The green, green grass of home

 In Facing Reality, SHIFT

On a recent car trip across country I caught myself gushing upon leaving Iowa, “I don’t think I’m ready to leave this country. It is healing to see so much green.” It felt so true.

At various points of my life I have verbalized that it is the sight of trees that give me peace and settle my mind. Even though I do enjoy the profound beauty of aspen changing colors and snow on bare branches, I realize that it is the abundance of green and not just trees that I find therapeutic.

As we crossed Iowa the last week of July, the fields were resplendent in more shades of green than I can label. The crisp green of the swaying corn gives way to an almost blue-green clumpy sorghum field.

The wide variety of hardwoods – including oaks and hickory – spread their rich leaves to line the fields and flow into clusters around the many creeks and lakes. The big farmhouses are nestled in the center of the lush fields with satellite barns and silos in this circle of structures. After drinking in the mile after mile of rolling emerald, I was sad at the prospect of leaving such healing country. Why do I appreciate Iowa’s panorama so much?

I know that the greenery of my own grounds back in California equals much of that I have enjoyed on this trip. I think the difference is that the luxurious green of Iowa seems to burst forth from the earth, while I know the growth in my yard comes with much coaxing and cultivating. It doesn’t seem fair that I have to work so hard to wrench green from my unyielding hard pan when there are such places that seem to flourish without man’s effort.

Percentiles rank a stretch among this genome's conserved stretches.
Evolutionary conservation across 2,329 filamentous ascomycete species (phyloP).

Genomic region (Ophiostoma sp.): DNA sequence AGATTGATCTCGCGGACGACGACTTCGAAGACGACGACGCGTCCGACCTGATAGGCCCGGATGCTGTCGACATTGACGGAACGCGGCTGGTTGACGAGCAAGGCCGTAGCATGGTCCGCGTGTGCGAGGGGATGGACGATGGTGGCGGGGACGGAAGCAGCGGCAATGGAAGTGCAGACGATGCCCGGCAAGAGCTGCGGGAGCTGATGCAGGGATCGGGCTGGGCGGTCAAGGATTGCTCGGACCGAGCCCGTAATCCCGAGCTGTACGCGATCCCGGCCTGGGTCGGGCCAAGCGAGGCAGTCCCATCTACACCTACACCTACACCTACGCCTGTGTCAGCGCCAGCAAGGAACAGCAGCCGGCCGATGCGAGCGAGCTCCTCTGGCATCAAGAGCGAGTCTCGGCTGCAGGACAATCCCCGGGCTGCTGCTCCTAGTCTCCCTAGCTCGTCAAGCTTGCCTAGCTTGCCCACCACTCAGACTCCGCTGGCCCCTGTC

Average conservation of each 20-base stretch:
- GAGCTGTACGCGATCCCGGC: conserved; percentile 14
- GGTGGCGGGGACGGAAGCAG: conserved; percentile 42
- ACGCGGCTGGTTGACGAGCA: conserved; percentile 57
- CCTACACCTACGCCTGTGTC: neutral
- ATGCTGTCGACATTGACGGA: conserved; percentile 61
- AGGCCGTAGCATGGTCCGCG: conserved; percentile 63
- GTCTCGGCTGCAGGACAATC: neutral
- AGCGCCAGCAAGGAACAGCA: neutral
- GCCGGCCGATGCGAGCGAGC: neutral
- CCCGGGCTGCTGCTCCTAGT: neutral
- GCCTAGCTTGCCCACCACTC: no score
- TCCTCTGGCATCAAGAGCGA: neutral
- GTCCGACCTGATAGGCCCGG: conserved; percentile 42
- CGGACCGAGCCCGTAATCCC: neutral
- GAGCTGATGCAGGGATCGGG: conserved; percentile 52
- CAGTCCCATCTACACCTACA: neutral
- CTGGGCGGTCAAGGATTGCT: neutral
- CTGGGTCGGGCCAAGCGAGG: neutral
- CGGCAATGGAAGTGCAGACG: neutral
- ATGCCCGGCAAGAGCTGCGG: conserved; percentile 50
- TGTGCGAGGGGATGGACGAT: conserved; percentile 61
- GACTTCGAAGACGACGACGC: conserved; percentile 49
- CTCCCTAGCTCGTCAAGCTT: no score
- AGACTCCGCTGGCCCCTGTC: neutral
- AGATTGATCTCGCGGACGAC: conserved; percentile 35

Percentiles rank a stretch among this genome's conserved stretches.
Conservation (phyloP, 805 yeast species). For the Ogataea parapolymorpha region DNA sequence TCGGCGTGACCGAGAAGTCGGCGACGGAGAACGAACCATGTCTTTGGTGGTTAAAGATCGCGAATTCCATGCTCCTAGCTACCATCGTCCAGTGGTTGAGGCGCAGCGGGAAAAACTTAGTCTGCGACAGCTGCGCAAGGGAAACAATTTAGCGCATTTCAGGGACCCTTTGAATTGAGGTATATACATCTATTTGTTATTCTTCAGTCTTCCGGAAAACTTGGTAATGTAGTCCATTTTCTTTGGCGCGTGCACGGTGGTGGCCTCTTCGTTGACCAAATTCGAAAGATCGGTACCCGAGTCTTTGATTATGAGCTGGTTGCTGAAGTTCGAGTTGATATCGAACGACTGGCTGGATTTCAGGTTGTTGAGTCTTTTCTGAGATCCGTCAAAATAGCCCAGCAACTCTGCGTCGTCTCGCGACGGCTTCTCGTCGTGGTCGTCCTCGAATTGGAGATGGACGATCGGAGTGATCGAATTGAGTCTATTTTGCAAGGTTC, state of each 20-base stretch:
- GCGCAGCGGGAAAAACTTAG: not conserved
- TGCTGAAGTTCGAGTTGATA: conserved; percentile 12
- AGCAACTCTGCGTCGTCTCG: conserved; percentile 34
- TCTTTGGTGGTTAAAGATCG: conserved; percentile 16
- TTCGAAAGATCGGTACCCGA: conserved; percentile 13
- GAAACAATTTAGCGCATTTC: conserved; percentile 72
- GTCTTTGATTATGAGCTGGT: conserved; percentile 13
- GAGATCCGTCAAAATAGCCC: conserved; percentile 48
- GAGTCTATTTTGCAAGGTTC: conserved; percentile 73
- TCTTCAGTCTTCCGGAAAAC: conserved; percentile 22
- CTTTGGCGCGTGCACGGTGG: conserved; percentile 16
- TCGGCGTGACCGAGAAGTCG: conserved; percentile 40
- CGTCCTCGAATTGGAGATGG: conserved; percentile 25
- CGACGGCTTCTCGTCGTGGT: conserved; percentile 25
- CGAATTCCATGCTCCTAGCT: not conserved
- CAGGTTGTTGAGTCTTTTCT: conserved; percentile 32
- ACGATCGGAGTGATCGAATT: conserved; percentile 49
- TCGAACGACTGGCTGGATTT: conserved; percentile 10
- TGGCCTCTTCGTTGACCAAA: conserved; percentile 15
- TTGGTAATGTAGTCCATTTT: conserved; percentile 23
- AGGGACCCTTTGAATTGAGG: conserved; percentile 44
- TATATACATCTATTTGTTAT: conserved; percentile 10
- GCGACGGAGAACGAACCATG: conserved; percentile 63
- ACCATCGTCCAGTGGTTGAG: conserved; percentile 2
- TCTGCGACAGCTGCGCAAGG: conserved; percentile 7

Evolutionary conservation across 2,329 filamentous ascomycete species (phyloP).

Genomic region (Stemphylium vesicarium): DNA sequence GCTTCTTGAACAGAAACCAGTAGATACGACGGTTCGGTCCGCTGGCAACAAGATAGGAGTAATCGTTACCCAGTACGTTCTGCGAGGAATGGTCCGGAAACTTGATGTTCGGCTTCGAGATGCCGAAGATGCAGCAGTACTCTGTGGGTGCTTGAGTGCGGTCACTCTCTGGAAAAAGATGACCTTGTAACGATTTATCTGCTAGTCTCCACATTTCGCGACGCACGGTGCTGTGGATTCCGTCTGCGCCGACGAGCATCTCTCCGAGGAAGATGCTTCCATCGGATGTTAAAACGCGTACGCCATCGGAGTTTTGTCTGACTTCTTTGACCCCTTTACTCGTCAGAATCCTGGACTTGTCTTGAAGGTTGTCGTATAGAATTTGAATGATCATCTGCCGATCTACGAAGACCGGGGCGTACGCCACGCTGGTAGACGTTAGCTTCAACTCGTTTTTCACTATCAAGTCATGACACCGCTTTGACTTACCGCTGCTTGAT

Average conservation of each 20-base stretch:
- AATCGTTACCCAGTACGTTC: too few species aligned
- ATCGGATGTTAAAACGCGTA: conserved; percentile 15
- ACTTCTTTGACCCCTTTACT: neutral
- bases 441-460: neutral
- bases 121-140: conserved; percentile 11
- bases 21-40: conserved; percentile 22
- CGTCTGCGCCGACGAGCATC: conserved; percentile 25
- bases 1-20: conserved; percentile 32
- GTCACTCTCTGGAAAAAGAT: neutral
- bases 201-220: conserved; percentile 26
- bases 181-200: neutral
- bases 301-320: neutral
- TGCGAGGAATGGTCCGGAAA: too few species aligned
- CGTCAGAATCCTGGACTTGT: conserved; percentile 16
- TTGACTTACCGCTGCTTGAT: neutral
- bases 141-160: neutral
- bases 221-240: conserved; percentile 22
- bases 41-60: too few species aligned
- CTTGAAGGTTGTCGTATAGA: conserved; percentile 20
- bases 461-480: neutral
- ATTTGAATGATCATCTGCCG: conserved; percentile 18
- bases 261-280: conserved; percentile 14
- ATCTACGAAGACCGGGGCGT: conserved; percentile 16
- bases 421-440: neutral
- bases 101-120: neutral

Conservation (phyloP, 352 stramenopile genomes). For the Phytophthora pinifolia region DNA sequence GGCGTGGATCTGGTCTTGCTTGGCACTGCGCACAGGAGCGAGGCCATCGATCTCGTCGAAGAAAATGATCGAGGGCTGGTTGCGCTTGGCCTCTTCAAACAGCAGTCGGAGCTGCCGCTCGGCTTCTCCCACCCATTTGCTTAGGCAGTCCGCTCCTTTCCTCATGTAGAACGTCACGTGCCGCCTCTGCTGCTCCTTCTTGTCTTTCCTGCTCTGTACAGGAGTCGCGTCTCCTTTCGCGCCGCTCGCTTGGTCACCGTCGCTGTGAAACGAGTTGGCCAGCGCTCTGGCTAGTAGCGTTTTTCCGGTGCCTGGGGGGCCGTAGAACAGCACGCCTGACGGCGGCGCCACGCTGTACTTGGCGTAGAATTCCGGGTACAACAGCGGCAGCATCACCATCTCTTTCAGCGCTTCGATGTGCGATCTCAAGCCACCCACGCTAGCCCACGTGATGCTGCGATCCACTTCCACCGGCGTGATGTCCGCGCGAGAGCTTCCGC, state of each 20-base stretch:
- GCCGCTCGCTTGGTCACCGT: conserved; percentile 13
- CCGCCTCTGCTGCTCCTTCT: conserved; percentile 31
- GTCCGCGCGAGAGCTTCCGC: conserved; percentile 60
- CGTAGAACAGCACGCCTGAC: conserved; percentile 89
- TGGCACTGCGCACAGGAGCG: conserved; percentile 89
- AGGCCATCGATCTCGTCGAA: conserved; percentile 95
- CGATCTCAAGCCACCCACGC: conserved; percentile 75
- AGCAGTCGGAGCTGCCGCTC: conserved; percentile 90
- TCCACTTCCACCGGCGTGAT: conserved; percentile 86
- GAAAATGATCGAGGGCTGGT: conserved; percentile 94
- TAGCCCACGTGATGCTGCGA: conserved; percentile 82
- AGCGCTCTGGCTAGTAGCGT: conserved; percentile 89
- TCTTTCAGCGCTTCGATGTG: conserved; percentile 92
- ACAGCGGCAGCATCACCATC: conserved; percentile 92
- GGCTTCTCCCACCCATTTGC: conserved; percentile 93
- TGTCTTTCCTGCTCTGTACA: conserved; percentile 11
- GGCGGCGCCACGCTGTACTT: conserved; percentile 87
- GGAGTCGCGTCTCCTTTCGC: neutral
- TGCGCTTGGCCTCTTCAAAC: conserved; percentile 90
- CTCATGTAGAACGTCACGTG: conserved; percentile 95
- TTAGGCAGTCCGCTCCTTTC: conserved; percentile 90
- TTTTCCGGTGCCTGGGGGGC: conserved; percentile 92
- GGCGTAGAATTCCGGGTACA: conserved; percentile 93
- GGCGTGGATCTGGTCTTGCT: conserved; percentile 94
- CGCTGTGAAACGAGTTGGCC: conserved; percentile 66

I am brought back to reality, however, when I remember that volunteer growth is not all good. We have had a wet winter and have found ourselves fighting growth of things that we have never seen on our property. The designated garden, cultivated after three years of lying fallow, brought forth weeds in every hue of my beloved green. As I have fought for my tomato and strawberry plants against overwhelming odds, I hone in closer on what upsets me about other people’s greenness.

I am okay that I have to put in so much effort, while also being concerned about the availability of water and the condition of soil. I am not even concerned that I tend to lose the battle in the Great Weed War. What is bothersome is not having things growing just where I want them and nowhere else. What I find most soothing is seeing things flourishing that I chose in the places I designated with clear-cut lines between.

I guess the Iowa farmer might envy my usual problem of how to fill my empty dirt with splashes of green. They must have to spend a lot of energy cutting back all the volunteer growth so they can grow the crop of choice. They get so much rainfall there that they even have to worry about timing harvests to avoid crops rotting in the field.

Funny. The grass may be greener on the other side, but it is probably crab grass that someone has to pull out. I think I can stick with what I have.

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